Senior debt holders in Spanish banks that aren’t viable may risk losses as the European bailout of the nation’s lenders seeks to limit the cost to taxpayers, Fitch Ratings said.
While the rescue agreement “does not explicitly impose burden-sharing on senior debt holders,” the terms “could be interpreted as implicitly suggesting that senior debt holders could face potential losses in the case of ultimately non-viable banks,” Fitch said today in a statement from London.
Spain sought the 100 billion-euro ($124 billion) rescue on June 9 for banks reeling from real-estate losses five years after the property bubble burst. The European Central Bank would no longer oppose the imposition of losses on senior bondholders if the bank in question is being wound down, two officials with knowledge of the ECB’s thinking said on July 16.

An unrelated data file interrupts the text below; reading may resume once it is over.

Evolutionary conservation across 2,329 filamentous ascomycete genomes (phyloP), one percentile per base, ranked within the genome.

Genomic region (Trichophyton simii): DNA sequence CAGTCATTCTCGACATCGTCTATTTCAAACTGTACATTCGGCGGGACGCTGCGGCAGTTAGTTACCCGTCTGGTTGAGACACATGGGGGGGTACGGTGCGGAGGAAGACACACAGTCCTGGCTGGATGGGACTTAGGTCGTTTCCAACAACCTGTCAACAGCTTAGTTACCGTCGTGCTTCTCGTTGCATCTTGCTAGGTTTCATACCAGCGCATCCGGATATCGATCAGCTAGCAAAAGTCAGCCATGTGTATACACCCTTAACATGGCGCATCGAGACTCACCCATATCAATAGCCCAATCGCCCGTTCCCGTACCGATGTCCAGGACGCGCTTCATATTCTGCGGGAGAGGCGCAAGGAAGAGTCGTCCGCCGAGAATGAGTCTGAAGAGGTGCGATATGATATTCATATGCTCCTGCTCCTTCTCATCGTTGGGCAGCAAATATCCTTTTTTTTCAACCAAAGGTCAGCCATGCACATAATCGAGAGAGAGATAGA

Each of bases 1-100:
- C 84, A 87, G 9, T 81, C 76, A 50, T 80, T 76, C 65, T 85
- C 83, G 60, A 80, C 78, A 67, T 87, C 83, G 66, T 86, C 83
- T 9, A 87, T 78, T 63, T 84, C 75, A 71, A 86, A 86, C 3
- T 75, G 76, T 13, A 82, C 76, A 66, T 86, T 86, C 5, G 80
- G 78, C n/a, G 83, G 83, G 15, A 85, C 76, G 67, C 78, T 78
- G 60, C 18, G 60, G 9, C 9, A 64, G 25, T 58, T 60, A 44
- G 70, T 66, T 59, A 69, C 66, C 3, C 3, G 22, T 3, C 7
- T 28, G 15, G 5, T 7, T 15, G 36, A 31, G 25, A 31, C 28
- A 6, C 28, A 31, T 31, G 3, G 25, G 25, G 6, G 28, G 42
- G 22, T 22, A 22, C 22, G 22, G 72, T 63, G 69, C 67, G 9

The ECB’s position has evolved since it opposed forcing losses on the senior creditors of Irish banks after the government started injecting capital into the lenders in 2009. At the time, the ECB argued that reneging on senior Irish bank debt would damage financial stability in the euro area.
Fitch also said it is “cautious” as to whether the bailout will be the “final reform of the Spanish banking sector.” Banks that have already been taken over by the state, including Bankia group, are set to be the first to receive European funds, the Spanish government has said. No date has been set for the first disbursement from the rescue package.
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